Understanding the value of pumped storage.
Mark Griffith is a senior vice president at Ventyx Energy and leader of its asset valuation practice. He can be reached at Mark.R.Griffith@Ventyx.com.
The key value driver for electric power is time; that is, the exact clock time at which it is produced. Time determines the demand for electricity, the resources competing to supply the power and the state of congestion in the delivery system.
Benjamin Franklin once said that “lost time is never found again.” While there is much truth to this, the time value of electric energy can, in a way, be deferred and “found again” by storing energy in some form and then retrieving it later.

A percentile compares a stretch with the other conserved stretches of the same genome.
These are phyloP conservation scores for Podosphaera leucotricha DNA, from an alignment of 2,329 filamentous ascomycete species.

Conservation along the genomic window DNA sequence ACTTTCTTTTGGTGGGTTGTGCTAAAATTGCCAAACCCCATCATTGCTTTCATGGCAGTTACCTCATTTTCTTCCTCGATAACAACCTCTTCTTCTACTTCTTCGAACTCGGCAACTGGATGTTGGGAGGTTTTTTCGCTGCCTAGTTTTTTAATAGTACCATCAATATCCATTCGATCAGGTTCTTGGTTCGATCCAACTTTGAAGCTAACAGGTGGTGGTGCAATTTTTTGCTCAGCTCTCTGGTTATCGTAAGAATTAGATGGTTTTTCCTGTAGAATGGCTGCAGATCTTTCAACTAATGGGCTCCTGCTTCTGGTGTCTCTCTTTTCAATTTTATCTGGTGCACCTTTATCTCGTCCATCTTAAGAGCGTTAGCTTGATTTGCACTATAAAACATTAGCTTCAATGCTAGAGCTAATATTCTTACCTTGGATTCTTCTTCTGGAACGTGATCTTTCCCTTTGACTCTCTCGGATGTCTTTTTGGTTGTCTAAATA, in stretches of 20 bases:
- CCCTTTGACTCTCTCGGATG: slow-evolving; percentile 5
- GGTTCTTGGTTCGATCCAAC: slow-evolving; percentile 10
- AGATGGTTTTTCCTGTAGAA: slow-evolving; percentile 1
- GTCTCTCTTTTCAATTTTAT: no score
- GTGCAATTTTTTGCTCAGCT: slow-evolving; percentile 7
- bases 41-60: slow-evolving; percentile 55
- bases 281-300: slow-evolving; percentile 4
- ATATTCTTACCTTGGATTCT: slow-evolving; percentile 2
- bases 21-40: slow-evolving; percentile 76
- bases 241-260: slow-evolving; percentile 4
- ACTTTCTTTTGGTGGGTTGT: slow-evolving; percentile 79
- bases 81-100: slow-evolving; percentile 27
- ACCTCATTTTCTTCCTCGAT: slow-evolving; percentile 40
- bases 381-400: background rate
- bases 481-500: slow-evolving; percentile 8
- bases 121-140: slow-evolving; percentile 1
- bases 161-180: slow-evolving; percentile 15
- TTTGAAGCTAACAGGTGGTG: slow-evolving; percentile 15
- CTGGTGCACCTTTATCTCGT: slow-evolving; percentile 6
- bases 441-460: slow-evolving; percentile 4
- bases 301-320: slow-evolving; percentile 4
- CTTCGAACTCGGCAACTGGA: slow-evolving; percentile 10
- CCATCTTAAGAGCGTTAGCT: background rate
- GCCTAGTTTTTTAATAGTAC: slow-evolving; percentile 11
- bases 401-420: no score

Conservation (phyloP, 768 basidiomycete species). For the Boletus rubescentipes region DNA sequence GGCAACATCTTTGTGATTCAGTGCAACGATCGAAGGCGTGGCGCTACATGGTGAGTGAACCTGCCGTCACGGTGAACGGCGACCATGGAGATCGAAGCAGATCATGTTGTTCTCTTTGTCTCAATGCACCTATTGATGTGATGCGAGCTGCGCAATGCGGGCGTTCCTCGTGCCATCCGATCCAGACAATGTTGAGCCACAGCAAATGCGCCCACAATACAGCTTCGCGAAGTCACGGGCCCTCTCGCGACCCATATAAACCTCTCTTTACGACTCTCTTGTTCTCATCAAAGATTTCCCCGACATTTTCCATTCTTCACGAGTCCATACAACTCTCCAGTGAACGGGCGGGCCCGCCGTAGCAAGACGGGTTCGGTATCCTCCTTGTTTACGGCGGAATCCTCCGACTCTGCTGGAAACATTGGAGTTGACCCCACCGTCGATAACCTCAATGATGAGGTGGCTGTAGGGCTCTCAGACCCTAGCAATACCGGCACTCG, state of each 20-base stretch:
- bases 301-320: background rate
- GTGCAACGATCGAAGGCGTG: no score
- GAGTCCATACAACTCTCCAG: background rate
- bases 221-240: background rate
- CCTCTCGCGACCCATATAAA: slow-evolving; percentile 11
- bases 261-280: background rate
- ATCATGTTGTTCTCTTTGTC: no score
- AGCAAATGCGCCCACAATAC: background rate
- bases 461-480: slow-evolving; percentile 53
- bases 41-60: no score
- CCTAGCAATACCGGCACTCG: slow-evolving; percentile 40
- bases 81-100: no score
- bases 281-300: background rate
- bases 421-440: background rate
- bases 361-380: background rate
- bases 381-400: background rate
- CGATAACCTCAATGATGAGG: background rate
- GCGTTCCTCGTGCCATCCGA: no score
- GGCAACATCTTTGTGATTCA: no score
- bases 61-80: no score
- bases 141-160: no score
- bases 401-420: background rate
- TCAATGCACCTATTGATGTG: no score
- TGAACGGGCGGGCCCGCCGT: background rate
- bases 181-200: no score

This is the key factor in understanding the value of energy storage. Storage allows one to conquer time, as it were, and deliver power when it is needed, not just when it is generated.
Various schemes exist to store energy, with the most common being chemical energy (e.g., batteries) and hydroelectric pumped storage. The concept of pumped storage is deceptively simple. When its value is low during off-peak periods, electricity is used to pump water from a lower reservoir to a higher reservoir (see Figure 1). Later, when the value of the electricity is much greater (on-peak periods), the water is allowed to flow from the upper to lower reservoir, and this movement is used to generate electricity. The pump and generator often constitute the same device, just operating in an opposite direction. Either reservoir can be a natural body of water or a man-made lake.